Each time I applied for a position I would go over the outline of the internship and focus on the tasks in the description, tailoring my cover letter to show the aspects of my self that would best suit that position. This would often mean that I would be sat for hours going over the Cover letter, it would often take me a day to really write something that I thought the employers wanted.
I thought that the cover letter was as important as the CV. Often the CV is a very important part but it is the Cover letter that really gets companies to know you. During one phone conversation about a internship, I was told ‘we don’t really look at the CV, we focus more on the personal statement’ This is more than likely due to the fact that it gives a better understanding of you as a person, and your writing skills. With ‘Professional oral and written communication skills’ often being one of the top requirements in any job descriptions, a well written cover letter will help tick off that first requirement.
As I have put in a previous post; updating your CV when looking for work seams to be a constant thing and some times you need to change the layout completely to get the results that you wanted. When I first started this year I was told that because I was on a creative course my CV had to look creative too. Because it would give employers an idea of my style and if I used a design tool like Indesign it would also show my knowledge of different software. But the issue I found was when ever I would send a professional company that CV, I wouldn’t get a reply. They would probably take one look at it and thinking to them selfs she doesn’t take herself seriously so why should we?
This led me to change my CV to a more traditional format, but containing information more tailored to a media position, playing to my strengths in Photography, customer relations, team work and my knowledge of different software.
Previously I had zero offers for interviews, with some companies simply not replying at all. This was probably out of nine jobs and internships.
In the space of a week, I have had phone calls and emails from five companies to talk about a potential job or placement. And I have had two interviews so far. I would be the first to admit that those are out of twelve applications submitted the grievous week. But that being said five out of twelve is a whole lot better than nothing at all.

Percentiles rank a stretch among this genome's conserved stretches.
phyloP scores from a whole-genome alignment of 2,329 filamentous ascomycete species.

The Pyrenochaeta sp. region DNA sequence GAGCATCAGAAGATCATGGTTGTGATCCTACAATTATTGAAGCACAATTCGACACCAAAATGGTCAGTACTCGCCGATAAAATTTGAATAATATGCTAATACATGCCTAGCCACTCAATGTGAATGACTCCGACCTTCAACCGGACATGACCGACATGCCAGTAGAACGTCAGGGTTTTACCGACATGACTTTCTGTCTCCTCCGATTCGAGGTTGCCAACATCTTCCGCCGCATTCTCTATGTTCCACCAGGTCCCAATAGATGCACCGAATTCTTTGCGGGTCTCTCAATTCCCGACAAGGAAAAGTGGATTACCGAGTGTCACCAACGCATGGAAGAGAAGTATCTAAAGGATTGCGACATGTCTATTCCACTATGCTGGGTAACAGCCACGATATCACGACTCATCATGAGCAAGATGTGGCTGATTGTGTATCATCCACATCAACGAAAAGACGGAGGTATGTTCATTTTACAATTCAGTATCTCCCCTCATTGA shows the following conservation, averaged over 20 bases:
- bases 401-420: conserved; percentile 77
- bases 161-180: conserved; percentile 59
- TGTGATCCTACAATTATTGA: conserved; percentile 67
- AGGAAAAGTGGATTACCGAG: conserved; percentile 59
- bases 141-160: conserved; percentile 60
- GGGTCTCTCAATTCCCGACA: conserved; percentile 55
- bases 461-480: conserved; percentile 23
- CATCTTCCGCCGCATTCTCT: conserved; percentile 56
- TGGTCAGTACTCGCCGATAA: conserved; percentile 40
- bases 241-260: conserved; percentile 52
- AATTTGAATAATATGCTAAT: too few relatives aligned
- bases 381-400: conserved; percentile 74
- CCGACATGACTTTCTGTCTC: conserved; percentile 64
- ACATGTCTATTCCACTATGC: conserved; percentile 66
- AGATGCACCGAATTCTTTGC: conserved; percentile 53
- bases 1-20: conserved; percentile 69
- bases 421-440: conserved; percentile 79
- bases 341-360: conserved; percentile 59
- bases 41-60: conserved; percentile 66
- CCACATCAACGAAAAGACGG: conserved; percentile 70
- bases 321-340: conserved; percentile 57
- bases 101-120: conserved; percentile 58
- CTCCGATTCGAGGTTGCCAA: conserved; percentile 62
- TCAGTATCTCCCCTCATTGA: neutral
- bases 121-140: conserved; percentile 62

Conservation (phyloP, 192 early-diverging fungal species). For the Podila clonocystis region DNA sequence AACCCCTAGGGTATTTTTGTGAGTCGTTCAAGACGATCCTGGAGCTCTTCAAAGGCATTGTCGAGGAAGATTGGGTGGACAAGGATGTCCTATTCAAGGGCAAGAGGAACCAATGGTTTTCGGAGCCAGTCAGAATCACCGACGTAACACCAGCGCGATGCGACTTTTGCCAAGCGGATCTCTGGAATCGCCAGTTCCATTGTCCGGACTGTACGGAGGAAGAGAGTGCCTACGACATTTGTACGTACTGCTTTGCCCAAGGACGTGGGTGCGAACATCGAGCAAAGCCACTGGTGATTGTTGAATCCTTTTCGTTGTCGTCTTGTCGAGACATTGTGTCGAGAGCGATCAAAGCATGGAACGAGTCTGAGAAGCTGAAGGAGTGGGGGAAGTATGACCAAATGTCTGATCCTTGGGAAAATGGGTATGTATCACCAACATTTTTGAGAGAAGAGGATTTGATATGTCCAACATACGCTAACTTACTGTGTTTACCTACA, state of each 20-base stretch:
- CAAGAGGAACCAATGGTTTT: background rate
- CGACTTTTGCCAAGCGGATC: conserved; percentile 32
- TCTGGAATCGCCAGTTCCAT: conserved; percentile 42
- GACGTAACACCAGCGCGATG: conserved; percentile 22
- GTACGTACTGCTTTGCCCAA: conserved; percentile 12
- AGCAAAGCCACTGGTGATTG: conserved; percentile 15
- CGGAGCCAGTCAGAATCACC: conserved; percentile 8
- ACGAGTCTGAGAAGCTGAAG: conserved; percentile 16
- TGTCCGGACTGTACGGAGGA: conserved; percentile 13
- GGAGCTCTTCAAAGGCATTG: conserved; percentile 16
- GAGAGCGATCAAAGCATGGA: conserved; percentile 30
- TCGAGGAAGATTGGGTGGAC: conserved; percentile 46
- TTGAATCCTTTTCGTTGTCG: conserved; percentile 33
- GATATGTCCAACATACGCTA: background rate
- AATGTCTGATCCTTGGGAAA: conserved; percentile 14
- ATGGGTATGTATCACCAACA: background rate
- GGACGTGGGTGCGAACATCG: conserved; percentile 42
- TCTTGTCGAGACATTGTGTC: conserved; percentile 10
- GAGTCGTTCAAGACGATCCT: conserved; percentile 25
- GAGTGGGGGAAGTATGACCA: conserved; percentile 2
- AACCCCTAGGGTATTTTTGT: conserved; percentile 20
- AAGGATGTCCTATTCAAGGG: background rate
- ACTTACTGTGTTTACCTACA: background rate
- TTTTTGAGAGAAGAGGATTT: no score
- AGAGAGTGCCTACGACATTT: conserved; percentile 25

One thing that I have discovered from this writing and re writing of CV’s and cover letters is this, be creative in your portfolio, show examples of your work, make it look as beautiful or stylish as you like. But when it comes down to the CV, people want to know you can take yourself seriously and that you can be professional not just creative.
Emma Lawson’s CV
In my search for not only a placement but also part time work, I have found that a lot of time and effort must be spent going over the details in your CV and writing a cover letter in order to get anyone to take it seriously. I think so far I have written up to 6 different cover letters for different positions, and I have changed elements on the CV well over 50 times already. And I fear that I will have to change it at least twice that much before I will be asked to walk through a door for an interview.
But there is some aspects of the CV that might be hindrance to me trying to find work. With the elements of my actual job stopping companies from taking me seriously in a potential work placement. And my interest in my course preventing me from being seen as someone who can be dedicated to a partite job. Maybe I should make two completely separate CV’s? One with no mention of my projects to do with my course and the other only mentioning briefly my job. Might I get a better result?
Well While I work on that I’ve added an updated version of my CV below.